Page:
When asked by a reporter why she fired 30 rounds into a schoolyard, Brenda Ann Spencer's answer was simple: "I don't like Mondays."
On Monday, Jan. 29, 1979, a journalist from The San Diego Union Tribune got the quote of a lifetime from 17-year-old Brenda Ann Spencer.
“I don’t like Mondays,” she said. “This livens up the day.”
The “this,” she had been referring to was the fact that she had just fired 30 rounds of ammunition into an elementary school, and was now barricaded inside her home.
A little before 8 a.m. that morning, children began to line up outside Grover Cleveland Elementary School. They were waiting for their principal to open up the gates so they could head inside.
Across the street, Brenda Ann Spencer was watching them from her home, a ramshackle house filled with empty alcohol bottles and a single mattress she shared with her father. As the children lined up outside the gate, Spencer took out the Ruger 10/22 semi-automatic .22 caliber rifle that she’d gotten as a Christmas gift. Then, she aimed it out the window and began firing.
The principal of the school, Burton Wragg was killed as he was trying to help the kids through the gates. A custodian, Mike Suchar was killed trying to pull a student to safety.
Miraculously, none of the children were killed, though eight of them and a responding police officer were injured.
Despite killing two, and injuring nine before the gun was empty, Spencer continued to fire 30 rounds into the crowd of panicked children. Then, she put the rifle down, closed and locked all of the doors and windows, and waited.
The police arrived on the scene and instantly knew the shots had come from Spencer’s home. They sent negotiators in to speak with her, though she didn’t cooperate. She warned them that she was armed, and still had ammunition at her disposal. If they made her come out, she would come out shooting.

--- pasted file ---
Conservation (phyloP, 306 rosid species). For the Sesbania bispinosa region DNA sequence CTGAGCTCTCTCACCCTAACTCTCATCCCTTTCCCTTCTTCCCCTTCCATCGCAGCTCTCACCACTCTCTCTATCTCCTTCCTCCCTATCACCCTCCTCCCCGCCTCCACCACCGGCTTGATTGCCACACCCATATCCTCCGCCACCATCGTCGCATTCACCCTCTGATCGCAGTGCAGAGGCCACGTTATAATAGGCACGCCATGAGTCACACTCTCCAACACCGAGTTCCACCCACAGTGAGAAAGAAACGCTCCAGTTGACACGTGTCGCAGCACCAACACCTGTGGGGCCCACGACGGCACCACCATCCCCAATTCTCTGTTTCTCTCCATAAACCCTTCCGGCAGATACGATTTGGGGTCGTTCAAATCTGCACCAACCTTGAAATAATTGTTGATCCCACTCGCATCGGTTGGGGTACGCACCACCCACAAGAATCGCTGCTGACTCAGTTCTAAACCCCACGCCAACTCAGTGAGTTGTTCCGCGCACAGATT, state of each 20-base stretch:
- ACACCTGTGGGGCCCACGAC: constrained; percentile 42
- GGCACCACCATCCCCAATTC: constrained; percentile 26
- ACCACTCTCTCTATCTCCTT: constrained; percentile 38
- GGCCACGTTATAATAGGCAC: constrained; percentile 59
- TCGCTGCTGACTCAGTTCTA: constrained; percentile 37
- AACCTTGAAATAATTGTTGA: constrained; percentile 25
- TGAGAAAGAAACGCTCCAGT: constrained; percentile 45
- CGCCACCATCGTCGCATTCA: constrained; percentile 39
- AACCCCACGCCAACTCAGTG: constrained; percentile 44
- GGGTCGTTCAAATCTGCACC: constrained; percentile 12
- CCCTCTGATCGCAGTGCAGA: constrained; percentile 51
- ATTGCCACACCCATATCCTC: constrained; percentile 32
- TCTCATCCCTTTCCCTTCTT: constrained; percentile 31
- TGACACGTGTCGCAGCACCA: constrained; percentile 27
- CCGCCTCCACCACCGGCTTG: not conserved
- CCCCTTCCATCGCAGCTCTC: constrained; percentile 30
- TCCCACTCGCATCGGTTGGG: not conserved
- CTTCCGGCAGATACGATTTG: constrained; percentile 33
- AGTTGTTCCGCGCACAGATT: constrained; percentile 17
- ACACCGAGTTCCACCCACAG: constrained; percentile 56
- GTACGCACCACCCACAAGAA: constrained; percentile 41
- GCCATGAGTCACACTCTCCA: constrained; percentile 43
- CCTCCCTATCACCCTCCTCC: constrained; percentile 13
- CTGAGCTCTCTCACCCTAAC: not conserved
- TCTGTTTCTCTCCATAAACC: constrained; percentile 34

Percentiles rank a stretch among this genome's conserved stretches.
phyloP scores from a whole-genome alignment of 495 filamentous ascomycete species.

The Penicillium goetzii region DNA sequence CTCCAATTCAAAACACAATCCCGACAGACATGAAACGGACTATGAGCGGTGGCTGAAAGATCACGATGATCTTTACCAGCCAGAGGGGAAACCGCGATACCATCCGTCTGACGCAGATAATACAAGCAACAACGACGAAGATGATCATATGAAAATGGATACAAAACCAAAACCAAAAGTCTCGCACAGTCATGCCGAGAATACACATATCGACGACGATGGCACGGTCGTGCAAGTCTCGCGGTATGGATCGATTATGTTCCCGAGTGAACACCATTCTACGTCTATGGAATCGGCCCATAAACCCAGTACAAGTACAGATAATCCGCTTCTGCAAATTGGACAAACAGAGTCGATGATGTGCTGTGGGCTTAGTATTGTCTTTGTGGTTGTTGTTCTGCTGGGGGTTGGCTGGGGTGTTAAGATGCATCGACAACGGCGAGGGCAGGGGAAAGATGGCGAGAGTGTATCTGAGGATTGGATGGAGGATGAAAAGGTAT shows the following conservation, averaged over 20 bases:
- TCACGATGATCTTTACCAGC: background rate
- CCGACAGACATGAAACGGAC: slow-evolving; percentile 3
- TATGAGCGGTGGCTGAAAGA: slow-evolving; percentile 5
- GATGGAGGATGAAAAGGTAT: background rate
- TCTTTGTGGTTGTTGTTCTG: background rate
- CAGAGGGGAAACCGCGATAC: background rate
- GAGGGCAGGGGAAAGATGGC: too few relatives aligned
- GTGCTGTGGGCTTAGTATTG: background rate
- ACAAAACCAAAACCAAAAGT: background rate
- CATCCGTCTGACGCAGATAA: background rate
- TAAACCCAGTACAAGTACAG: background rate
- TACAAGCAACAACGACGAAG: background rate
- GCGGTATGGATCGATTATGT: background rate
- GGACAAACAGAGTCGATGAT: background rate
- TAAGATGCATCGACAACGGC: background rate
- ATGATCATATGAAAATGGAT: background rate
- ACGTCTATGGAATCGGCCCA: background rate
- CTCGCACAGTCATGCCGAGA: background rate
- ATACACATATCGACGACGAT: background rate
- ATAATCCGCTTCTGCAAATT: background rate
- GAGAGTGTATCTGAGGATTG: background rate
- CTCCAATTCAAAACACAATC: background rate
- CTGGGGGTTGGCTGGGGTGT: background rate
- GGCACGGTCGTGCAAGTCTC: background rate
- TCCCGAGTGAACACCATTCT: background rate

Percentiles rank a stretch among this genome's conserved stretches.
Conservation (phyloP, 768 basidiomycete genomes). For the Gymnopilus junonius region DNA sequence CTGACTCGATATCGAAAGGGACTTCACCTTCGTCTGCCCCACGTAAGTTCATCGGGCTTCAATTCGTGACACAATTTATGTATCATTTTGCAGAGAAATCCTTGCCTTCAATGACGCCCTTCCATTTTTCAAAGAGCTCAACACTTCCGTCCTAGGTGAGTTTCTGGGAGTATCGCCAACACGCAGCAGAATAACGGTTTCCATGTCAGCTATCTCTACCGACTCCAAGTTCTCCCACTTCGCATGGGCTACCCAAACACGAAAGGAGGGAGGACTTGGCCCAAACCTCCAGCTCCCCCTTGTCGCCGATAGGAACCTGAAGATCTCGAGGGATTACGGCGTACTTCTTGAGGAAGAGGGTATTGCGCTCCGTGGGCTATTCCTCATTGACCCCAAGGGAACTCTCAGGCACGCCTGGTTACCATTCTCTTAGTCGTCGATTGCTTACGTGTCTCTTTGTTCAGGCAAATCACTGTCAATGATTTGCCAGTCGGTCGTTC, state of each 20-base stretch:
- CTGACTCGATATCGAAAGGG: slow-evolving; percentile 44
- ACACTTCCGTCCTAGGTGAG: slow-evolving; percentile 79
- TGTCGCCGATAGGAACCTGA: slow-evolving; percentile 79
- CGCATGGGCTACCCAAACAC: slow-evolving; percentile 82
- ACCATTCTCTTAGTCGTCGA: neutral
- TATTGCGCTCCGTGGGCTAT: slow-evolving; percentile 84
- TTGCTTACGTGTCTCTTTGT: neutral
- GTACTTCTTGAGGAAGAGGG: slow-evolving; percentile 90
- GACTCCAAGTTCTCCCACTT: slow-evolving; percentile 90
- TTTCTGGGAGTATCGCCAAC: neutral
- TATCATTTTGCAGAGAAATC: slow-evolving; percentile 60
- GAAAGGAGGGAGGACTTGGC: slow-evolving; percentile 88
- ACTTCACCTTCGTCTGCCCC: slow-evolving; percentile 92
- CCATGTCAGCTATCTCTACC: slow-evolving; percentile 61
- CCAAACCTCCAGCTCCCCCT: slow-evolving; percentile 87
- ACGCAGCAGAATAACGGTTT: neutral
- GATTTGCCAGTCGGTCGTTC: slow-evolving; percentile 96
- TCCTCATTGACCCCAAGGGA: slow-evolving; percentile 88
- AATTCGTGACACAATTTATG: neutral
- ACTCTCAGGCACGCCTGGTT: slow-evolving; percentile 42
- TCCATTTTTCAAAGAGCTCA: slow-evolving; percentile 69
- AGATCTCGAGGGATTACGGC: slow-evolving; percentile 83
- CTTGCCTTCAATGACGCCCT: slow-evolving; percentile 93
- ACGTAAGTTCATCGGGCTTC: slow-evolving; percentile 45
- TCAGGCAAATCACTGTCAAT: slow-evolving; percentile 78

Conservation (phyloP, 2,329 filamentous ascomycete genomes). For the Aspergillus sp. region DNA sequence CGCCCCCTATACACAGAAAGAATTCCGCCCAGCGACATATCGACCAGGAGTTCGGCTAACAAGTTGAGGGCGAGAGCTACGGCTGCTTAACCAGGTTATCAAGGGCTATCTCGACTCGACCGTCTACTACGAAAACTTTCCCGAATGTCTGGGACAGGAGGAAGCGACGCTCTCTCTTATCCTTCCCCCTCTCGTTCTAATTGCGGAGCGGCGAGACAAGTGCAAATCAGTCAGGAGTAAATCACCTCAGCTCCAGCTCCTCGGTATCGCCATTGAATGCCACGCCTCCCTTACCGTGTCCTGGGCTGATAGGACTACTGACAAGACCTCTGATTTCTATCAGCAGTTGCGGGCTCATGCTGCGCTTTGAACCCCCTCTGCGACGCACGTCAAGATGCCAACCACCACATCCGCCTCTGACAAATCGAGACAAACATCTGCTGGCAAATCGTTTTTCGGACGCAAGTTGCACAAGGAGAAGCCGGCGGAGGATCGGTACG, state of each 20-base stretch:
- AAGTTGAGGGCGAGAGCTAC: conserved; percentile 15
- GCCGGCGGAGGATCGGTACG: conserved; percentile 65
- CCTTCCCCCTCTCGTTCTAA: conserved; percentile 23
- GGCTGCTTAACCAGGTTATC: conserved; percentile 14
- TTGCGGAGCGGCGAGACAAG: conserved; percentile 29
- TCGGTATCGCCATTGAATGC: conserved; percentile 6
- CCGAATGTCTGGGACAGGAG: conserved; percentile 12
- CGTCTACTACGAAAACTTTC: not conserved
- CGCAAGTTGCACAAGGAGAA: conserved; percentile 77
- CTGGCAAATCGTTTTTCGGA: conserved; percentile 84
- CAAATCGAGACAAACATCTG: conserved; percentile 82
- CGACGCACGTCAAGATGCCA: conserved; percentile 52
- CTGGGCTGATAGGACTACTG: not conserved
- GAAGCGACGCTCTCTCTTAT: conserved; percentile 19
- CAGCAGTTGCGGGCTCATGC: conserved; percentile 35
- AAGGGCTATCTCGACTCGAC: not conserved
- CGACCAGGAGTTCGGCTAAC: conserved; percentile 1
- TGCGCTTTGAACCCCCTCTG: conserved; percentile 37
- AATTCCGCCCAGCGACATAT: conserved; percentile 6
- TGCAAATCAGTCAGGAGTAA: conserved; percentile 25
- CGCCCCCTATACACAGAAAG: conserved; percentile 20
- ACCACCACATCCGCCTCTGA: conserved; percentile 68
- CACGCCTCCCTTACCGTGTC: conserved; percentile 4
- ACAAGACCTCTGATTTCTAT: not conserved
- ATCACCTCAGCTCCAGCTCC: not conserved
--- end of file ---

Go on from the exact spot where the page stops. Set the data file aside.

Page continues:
During her time barricaded in her home, she gave several interviews with newspaper reporters, including the one with The San Diego Union Tribune. Eventually, though she claims the negotiators had no part in it, she decided to surrender. After investigating the house, police found empty beer and whiskey bottles scattered near Spencer. However, she claimed (and appeared) that she wasn’t intoxicated.
Though she was only 17 at the time, Brenda Ann Spencer was tried as an adult for the severity of her crimes. She was charged with two counts of murder and assault with a deadly weapon, to which she pleaded guilty and was sentenced to 25 to life.
During the trial, it came out that Spencer had tried to shoot at the school one year earlier. Using a BB gun, she had shot out the windows of the school, though did not manage to hurt anyone. She was put on probation for the crime.
Her probation officer suggested that she spend some time in a mental hospital for depression, as she had shown signs of being suicidal to the staff at her school – a facility for troubled kids. Spencer’s father refused to give permission for his daughter to be admitted to a psych hospital, claiming that he could deal with the suicidal thoughts and the depression himself.
It was he who bought Brenda Ann Spencer the gun she used to fire at the school.
“I asked for a radio and he bought me a gun,” she said. “I felt like he wanted me to kill myself.”
Her attorney’s argued that the treatment she received from her father was the reason for her act of senseless violence, but it didn’t matter. To this day she remains in prison and has been denied parole several times.
Though the name Brenda Ann Spencer may not ring any bells, the story and the phrase have lived on in macabre infamy.
Inspired by the tragic shooting, Bob Geldof, lead singer of the Boomtown Rats wrote a song titled “I Don’t Like Mondays,” which topped the U.K. charts for four weeks, and got extensive airtime in the U.S. Though she’s maintained that she regrets her actions for the past 39 years, Geldof doesn’t believe it.
“She wrote to me saying ‘she was glad she’d done it because I’d made her famous’,” Geldof said in an interview several years after the shooting. “Which is not a good thing to live with.”